Not Necessarily True
Many people would argue that more government intervention — along with more public sector spending and borrowing — is the only answer to our current woes because the private sector is neither willing nor able to help out. But two recent reports suggest that isn’t necessarily true:
“Paying Companies to Hire the Unemployed” (CNNMoney)
Would you donate $6,000 to subsidize someone else’s job?
The WorkPlace, a Connecticut non-profit agency, believes the best way to get the long-term unemployed back into the workforce is by paying companies to hire them.
But instead of turning to the government for the money, the agency is trying something different: asking private companies and citizens to support subsidized jobs.
“In order to get long-term unemployed people a chance to demonstrate they can do the job as well as anybody else, you have to use unusual tools and that’s one of them,” said Joseph Carbone, the agency’s chief executive.
More than three dozen companies, non-profits, foundations and individuals have donated more than $580,000 to fund The WorkPlace’s initiative, called Platform to Employment. The AARP Foundation kicked in another $200,000 to assist the jobless over age 50.
The program is one of the latest efforts aimed at tackling the thorny problem of long-term unemployment. Millions of people have been jobless for months or years in the wake of the Great Recession, and it’s much tougher for them to work their way back into the labor force, particularly if they are older.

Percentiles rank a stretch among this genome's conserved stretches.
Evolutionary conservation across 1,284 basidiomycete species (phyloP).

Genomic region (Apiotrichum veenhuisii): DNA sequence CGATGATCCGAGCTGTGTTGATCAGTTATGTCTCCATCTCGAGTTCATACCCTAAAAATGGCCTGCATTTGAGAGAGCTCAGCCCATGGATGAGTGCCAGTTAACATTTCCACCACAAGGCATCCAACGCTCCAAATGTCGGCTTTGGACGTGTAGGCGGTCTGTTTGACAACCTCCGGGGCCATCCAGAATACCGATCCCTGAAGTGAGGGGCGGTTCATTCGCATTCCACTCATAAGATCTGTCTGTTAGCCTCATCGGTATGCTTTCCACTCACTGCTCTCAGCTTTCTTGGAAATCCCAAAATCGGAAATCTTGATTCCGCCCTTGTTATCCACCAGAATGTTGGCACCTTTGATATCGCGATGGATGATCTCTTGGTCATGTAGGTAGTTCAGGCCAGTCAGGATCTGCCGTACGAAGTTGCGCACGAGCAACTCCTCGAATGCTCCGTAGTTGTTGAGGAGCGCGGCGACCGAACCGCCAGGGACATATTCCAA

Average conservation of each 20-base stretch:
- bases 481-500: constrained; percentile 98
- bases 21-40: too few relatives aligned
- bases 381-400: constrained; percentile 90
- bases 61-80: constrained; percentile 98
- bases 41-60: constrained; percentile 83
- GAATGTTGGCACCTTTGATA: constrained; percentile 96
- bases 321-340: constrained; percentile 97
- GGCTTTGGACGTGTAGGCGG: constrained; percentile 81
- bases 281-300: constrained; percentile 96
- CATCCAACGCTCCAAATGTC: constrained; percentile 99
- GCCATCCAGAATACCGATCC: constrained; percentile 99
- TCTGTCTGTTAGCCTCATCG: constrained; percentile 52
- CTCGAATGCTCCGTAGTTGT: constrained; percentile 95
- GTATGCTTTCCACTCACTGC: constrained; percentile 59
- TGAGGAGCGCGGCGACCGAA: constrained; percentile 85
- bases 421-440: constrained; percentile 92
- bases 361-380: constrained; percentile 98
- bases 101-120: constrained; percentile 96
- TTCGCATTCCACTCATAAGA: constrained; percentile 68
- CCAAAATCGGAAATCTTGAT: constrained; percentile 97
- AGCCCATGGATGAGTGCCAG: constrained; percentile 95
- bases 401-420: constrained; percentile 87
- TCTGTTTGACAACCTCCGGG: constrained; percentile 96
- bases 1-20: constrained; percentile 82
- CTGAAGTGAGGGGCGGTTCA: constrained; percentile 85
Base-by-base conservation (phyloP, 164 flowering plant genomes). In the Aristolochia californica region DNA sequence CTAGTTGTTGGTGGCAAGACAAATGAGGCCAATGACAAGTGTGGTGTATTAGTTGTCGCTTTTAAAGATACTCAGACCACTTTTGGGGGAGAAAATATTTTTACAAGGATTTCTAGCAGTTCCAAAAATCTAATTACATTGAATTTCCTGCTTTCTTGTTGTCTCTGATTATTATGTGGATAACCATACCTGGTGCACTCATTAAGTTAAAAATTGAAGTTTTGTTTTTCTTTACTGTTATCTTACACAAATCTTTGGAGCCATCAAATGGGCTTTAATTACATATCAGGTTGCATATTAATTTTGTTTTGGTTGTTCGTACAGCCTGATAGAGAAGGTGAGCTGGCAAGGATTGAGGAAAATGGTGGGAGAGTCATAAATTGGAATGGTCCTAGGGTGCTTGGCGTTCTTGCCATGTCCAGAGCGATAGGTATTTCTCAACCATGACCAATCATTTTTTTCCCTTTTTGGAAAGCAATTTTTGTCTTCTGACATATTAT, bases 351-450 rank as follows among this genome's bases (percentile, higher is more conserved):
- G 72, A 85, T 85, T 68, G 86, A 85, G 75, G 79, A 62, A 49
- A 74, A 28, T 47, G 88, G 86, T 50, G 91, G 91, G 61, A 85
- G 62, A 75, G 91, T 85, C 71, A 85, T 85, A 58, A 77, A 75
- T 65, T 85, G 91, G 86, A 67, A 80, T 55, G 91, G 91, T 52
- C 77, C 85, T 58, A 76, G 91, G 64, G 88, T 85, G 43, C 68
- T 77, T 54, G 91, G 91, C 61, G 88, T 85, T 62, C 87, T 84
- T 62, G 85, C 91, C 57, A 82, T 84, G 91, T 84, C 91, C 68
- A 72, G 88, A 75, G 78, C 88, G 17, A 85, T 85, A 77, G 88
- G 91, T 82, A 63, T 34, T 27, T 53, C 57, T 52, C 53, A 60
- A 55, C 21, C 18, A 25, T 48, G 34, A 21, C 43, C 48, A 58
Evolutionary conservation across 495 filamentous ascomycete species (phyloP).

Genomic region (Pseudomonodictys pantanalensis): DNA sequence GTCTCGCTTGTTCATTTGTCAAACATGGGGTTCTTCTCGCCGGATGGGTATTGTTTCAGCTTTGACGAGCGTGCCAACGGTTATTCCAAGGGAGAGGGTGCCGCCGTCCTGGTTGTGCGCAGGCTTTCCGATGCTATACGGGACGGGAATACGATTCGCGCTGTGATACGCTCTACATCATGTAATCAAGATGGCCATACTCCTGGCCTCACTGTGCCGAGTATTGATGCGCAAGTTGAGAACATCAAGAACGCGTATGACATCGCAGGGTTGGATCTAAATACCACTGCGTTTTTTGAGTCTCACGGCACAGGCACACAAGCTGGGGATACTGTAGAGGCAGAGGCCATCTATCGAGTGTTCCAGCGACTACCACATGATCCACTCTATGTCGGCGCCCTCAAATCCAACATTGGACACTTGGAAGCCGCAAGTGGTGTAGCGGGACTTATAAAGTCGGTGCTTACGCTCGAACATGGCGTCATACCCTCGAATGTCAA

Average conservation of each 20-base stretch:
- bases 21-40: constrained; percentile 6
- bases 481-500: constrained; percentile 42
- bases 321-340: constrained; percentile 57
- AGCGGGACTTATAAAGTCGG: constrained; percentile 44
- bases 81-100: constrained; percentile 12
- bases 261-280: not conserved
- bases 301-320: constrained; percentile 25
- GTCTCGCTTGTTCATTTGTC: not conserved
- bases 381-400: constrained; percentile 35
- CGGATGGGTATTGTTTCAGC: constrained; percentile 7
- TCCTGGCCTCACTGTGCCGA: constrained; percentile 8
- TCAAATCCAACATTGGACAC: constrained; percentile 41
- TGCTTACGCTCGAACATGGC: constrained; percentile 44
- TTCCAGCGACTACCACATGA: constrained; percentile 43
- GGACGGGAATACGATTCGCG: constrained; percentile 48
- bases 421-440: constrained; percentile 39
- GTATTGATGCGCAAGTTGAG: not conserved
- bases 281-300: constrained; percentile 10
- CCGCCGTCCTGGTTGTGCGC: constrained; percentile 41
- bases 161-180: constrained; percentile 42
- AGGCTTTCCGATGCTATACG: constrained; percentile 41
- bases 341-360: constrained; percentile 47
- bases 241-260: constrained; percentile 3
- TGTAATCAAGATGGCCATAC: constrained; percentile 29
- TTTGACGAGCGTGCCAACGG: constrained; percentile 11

“Law Firm’s Free Help for Startups Strikes a Chord” (New Hampshire Business Review)
Who says there’s no such thing as a free launch?
That’s the working tagline for Devine Millimet’s Business Launch Initiative, a unique program started by the Manchester-based law firm at the depths of the recession that helps new businesses incorporate, and offers other advice, at no charge.
Already close to 100 companies have launched through the initiative since it began in 2010, including accounting businesses, two breweries, bakeries, a winery, consulting firms and a farm.
The new business owners walking through the law firm’s doors are “not just the young people — it’s middle-aged people, it’s people who have been outsourced, it’s people who have been retired who want to go into business,” said Steve Cohen, chair of the mergers and acquisitions team at Devine and a co-founder of the initiative. “The stereotypical new business owner — there’s no such thing.”
It’s an historical fact that recessions drive entrepreneurship, and the Great Recession was no different. A 2010 study by the Kauffman Index of Entrepreneurial Activity found that in 2009, entrepreneurial activity in the United States grew to its highest level in 14 years, with 558,000 new businesses created each month on average.
As a lawyer, Cohen has seen firsthand the effect that recessions have on entrepreneurship, having incorporated many businesses during the early 1990s recession and after the dot-com bust.
But, he realized, the Great Recession was different from previous recessions. This time around, people had little or no equity in their homes, had little to borrow against in dried-up 401(k)s, and banks weren’t lending.
“For setting up businesses, whether they be corporations or LLCs, we looked at, what’s the impediment? It’s cash,” said Cohen. “And who wants to spend the money to incorporate as opposed to buying inventory or putting a deposit down on a lease or actually getting into business?”
Any others worth mentioning?